When Telemachus is tasked with interacting with the suitors in Zimerman’s play his awkward and naivete is highlighted as the suitors demean him. Even when Telemachus is in the presence of a God (Athena) according to stage direction, “the Suitors make a disturbance”, repeatedly. Then when Telemachus is talking to Athena he lives up to Homer’s epithet of “thoughtful” as he is the only character to hesitate in his dialog written by Zimmerman as well as having the humility to state “I don’t know”. Seeing an actor interpret Zimmerman’s dialog could possibly be superior to Homer, but as a reader, the emotion and artistic liberties are
In tragedy, Aristotle states that the protagonist’s fortune must be good at the beginning but then collapse into bad fortune (Aristotle 22). An example of this is in Oedipus Tyrannus in which Oedipus goes from the king of Thebes into gouging out his own eyes for his crimes against nation and god (Line 1297). Conversely, the opposite is true for comedies; however Clouds doesn’t follow this rule, but instead Strepsiades remains in debt and goes on to lose control of his son and ends up attempting to burn down the Thinkery (Lines 1901-1906). By violating this tradition, Clouds is the inferior play as it completely disregards the concept of Aristotelian fortune. Oedipus’s fall from fortune is superior because it follows the correct method of the fall from grace.
According to Johnson, Shakespeare’s plays lack poetic justice because he sacrifices virtue to convenience and the major figures suffer more than they deserve, because of their faults. As a critic he shows remarkable regard for realistic portrayal of life in Shakespeare’s plays. Now in this argument for poetic justice when he demands that virtue must be rewarded and vice must be punished because he considers it always a writer’s duty to make the world a better place to live. He also believes that the significance of virtue is irrelevant of time. Now in real life we do not see that virtue is essentially or naturally rewarded or vice is always punished.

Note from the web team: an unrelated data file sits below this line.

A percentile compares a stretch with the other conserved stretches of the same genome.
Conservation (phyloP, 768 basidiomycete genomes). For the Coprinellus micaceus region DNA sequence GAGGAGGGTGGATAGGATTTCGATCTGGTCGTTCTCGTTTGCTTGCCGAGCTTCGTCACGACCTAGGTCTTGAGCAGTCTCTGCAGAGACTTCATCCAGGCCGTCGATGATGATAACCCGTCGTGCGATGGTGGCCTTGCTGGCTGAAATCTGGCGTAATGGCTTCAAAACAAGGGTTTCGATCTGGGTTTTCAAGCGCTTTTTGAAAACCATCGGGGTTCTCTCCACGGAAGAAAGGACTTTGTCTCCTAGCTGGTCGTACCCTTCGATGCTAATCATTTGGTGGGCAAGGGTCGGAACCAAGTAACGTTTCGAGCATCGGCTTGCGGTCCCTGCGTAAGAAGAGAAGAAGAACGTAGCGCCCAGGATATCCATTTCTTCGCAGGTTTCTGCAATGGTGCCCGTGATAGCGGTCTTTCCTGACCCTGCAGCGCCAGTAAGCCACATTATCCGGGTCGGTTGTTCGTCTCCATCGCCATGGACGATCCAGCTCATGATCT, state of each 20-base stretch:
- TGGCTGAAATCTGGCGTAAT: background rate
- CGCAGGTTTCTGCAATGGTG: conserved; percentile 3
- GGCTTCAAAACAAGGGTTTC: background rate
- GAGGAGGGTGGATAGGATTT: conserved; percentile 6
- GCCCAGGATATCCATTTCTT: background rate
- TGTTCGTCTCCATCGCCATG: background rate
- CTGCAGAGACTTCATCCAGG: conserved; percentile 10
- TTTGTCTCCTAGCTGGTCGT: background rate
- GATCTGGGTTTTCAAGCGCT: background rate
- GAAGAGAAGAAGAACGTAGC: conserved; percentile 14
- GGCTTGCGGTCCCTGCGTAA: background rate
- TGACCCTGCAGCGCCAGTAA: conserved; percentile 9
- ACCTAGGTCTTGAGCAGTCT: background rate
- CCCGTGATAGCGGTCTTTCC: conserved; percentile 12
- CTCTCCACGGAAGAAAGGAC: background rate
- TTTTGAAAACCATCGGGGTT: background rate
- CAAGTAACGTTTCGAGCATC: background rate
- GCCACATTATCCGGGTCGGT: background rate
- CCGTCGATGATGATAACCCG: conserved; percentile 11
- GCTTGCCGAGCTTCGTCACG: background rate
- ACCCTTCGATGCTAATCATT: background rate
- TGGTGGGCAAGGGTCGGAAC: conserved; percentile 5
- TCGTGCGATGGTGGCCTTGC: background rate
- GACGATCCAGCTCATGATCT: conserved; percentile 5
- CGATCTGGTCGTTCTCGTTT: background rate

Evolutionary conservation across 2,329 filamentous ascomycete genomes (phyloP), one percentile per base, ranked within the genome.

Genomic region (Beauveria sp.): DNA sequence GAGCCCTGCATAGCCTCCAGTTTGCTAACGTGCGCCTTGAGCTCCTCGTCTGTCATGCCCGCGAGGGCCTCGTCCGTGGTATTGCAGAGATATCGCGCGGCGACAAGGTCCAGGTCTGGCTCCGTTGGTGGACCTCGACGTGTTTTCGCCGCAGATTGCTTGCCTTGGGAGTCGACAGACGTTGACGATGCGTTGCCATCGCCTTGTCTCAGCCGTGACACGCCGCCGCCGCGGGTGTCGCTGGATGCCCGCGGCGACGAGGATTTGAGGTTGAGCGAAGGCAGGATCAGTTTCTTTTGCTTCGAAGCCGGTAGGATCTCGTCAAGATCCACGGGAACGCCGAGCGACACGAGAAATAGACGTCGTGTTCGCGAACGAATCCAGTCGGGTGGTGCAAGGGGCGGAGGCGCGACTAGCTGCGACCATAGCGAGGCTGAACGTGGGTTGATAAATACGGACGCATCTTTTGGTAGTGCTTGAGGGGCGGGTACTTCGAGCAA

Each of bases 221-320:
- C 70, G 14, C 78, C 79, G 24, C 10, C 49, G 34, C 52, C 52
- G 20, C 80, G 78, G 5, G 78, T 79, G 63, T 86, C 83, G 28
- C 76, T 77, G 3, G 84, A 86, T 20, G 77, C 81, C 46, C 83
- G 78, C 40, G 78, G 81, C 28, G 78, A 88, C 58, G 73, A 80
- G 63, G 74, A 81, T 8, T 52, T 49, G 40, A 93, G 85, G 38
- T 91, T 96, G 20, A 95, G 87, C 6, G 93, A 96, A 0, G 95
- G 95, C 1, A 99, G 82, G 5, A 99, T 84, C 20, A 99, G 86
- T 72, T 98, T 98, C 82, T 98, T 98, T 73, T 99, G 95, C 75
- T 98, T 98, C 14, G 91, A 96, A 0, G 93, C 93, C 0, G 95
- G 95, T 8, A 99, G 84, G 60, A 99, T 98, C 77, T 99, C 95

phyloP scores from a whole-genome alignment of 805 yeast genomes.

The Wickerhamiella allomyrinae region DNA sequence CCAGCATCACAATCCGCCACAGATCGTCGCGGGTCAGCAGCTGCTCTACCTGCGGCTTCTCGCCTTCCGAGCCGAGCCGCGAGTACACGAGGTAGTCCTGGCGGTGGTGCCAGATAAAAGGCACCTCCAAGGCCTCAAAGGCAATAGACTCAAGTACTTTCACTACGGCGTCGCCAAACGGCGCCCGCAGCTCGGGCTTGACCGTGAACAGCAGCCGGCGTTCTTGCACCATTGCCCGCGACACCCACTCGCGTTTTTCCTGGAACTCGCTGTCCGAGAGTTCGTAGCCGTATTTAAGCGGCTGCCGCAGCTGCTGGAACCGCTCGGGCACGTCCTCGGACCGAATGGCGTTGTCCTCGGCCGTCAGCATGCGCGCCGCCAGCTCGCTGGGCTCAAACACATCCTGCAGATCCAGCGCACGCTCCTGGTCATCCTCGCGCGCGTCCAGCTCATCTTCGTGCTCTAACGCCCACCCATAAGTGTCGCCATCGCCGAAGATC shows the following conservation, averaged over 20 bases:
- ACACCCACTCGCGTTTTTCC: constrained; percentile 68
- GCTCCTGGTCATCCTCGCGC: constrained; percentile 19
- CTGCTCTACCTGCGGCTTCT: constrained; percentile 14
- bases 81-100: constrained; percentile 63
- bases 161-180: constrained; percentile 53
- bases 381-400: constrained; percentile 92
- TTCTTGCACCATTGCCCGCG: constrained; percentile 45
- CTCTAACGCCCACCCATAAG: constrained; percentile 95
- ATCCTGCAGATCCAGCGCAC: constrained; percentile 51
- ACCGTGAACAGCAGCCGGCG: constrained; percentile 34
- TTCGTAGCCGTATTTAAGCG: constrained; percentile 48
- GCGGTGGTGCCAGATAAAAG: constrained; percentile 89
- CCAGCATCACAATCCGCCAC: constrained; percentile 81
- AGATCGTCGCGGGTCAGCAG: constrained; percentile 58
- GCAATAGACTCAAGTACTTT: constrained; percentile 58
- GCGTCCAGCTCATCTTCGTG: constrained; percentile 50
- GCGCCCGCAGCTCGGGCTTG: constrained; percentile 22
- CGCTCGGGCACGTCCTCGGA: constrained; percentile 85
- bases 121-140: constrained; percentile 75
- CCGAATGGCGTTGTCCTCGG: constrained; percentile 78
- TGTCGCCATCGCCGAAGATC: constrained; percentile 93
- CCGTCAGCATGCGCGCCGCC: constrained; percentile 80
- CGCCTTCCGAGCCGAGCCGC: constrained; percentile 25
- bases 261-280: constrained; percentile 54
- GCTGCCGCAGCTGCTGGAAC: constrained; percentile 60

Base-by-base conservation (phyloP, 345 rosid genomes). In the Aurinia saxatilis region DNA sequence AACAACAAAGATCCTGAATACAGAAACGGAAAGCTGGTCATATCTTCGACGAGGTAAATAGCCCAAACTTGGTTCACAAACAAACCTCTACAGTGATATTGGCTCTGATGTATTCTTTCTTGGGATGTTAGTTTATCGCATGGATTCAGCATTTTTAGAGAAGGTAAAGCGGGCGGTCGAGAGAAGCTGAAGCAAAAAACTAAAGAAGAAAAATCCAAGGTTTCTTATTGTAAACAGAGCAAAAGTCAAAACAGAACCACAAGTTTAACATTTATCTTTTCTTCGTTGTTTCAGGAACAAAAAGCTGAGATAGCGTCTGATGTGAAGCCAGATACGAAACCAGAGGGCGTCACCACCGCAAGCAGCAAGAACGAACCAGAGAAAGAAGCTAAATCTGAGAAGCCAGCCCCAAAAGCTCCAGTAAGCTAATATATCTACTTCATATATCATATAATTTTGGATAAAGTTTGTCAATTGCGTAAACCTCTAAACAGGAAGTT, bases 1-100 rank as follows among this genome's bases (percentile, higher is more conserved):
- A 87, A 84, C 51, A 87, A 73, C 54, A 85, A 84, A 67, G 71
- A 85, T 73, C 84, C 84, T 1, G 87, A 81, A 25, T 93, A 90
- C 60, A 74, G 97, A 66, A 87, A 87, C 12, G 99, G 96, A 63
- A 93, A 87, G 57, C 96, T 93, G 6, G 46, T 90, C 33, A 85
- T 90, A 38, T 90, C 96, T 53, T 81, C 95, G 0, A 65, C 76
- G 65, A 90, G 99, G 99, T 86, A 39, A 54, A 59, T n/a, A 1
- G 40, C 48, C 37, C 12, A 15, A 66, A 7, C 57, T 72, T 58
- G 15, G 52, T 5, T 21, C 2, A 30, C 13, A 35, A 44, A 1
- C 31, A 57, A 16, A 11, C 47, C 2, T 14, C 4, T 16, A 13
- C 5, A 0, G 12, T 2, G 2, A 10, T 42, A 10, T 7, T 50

Irony and Fate in Oedipus The King In the play Oedipus The King, Sophocles uses irony to depict how helpless Oedipus is at the hands of the gods who control his fate, and also to depict Oedipus as a tragic hero. By taking advantage of the myth of Oedipus and the fact that the audience knows about the story, Sophocles is able to effectively create tension and show the dilemma between fate and freewill – fate being predetermined and unalterable. Sophocles uses irony to heighten suspense which serve to emphasize the twists of fate and divine power that hound the protagonist. By setting the main character up on a pedestal, Sophocles is able to emphasize Oedipus’ downfall brought about by a combination of his hubris, quest to find the truth and his tragic fate, evoking emotions namely hope, fear, pity and catharsis. Sophocles uses irony to initially portray Oedipus as an infallible leader to evoke hope from the audience – an image he will later reverse to effectively depict the overarching themes of the play – the inevitability of fate and the cyclical nature of success, power and glory.
The inevitability in tragedy is often due as much to the hero’s stubbornness as to fate. The stubbornness of tragic heroes shows in their concern with vengeance and their unwillingness to forgive. As Aristotle said, in comedy enemies often become friends, but in tragedy they never do. If a person with a locked will or an obsession appears in a comedy, by contrast, it’s not as a hero to be admired, but as the butt of joking. Characters with idées fixes, as Bergson called them, the miser, the pedant, and the hypochondriac.